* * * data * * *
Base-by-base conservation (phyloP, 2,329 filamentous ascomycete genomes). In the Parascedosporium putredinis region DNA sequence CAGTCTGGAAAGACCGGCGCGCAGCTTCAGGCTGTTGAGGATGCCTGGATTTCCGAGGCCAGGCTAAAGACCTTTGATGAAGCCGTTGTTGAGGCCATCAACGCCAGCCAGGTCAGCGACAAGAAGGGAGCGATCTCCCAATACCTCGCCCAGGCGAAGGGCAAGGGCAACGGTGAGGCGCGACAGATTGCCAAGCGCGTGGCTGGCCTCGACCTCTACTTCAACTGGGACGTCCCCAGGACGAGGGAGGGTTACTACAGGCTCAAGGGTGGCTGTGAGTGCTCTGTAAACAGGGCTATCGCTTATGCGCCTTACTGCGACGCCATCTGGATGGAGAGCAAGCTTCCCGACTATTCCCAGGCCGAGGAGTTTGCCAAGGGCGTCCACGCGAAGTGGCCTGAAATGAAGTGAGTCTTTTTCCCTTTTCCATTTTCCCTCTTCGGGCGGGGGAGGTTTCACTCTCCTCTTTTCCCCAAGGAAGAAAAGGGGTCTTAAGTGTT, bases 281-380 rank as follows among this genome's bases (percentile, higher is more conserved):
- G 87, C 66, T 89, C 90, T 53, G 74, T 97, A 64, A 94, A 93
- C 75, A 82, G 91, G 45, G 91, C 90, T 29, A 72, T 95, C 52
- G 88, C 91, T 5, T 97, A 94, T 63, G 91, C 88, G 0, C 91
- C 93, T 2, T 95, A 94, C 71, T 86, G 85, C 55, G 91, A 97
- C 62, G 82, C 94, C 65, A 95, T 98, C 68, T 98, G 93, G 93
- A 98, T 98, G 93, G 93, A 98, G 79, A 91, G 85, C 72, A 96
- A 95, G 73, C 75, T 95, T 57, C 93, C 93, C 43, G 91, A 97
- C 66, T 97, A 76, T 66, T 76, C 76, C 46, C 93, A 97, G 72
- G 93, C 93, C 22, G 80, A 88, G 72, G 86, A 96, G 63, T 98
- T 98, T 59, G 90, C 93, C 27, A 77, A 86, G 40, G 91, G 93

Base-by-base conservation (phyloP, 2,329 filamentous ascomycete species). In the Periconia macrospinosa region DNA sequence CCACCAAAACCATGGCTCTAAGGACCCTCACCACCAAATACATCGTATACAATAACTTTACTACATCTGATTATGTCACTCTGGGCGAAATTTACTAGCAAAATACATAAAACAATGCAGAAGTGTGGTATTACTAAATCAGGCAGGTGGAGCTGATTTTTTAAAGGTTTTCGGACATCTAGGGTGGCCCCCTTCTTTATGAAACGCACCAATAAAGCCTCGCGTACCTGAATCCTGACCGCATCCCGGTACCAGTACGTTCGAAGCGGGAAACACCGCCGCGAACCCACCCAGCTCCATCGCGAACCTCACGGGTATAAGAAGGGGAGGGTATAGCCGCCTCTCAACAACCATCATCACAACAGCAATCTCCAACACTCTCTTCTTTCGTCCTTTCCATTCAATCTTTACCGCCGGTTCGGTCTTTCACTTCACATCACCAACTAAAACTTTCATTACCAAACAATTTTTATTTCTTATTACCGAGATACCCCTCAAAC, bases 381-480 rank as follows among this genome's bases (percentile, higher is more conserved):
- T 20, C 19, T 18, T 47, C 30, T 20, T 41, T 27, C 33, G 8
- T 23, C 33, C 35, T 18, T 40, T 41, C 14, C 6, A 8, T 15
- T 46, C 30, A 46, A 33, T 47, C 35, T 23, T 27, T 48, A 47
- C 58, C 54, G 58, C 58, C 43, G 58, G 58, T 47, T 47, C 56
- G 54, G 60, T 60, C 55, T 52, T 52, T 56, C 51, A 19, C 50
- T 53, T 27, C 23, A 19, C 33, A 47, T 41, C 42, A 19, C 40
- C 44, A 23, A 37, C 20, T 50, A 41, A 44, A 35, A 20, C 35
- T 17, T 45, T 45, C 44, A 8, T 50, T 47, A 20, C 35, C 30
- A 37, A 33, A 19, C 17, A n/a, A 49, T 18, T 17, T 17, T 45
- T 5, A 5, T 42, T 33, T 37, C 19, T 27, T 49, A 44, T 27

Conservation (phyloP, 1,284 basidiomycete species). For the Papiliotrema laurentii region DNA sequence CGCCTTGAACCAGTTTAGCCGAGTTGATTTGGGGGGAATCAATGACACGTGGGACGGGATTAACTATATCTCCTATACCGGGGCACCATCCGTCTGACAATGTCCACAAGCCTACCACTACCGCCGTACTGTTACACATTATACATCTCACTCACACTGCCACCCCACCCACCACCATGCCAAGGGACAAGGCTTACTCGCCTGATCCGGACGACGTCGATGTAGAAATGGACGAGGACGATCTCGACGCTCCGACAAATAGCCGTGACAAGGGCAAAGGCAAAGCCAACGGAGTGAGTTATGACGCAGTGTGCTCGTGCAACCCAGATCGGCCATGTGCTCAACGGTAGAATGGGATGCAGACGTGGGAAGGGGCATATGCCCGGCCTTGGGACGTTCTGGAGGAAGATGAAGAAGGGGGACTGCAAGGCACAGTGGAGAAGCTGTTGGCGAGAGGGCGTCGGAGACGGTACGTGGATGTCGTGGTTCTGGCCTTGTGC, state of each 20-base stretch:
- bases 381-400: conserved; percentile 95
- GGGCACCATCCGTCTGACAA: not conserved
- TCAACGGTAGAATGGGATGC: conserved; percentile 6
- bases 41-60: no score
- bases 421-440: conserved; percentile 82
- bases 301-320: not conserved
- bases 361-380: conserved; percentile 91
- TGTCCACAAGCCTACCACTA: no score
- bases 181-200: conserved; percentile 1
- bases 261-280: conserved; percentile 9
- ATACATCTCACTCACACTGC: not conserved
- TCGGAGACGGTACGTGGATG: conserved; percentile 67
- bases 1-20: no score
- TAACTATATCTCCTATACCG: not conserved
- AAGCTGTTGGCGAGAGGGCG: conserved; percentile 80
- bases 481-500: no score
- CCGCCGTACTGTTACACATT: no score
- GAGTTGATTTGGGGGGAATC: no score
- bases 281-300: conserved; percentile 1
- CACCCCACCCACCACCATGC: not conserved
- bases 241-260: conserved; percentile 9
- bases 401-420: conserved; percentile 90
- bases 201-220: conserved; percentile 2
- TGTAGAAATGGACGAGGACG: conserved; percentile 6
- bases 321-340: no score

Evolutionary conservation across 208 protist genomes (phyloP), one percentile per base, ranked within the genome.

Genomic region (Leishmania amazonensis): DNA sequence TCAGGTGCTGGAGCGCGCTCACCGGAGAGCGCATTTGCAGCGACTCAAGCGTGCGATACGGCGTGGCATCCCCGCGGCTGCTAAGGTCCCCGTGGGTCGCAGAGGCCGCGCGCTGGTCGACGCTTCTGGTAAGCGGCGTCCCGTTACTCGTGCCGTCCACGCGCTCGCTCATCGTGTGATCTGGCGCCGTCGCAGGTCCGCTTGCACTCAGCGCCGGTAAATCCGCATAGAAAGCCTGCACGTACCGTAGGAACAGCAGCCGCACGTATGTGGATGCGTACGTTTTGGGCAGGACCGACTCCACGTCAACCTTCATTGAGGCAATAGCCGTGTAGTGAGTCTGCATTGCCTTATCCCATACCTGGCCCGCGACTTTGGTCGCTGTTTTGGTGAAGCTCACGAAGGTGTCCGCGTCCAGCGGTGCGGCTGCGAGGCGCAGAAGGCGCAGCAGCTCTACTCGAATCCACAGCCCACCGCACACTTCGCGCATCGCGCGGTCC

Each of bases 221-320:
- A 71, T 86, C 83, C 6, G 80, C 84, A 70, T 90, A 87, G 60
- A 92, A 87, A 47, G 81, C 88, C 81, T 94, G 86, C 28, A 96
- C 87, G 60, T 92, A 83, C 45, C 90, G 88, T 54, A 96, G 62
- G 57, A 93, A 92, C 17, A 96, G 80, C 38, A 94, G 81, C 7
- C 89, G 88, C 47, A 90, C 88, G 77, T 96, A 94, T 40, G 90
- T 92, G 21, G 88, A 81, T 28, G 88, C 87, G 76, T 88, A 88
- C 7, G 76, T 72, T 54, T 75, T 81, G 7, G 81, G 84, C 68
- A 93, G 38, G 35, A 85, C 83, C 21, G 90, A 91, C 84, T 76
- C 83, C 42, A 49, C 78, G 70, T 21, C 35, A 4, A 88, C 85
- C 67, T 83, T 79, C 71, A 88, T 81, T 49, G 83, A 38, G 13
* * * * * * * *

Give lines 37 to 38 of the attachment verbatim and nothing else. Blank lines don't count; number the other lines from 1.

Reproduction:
- TAACTATATCTCCTATACCG: not conserved
- AAGCTGTTGGCGAGAGGGCG: conserved; percentile 80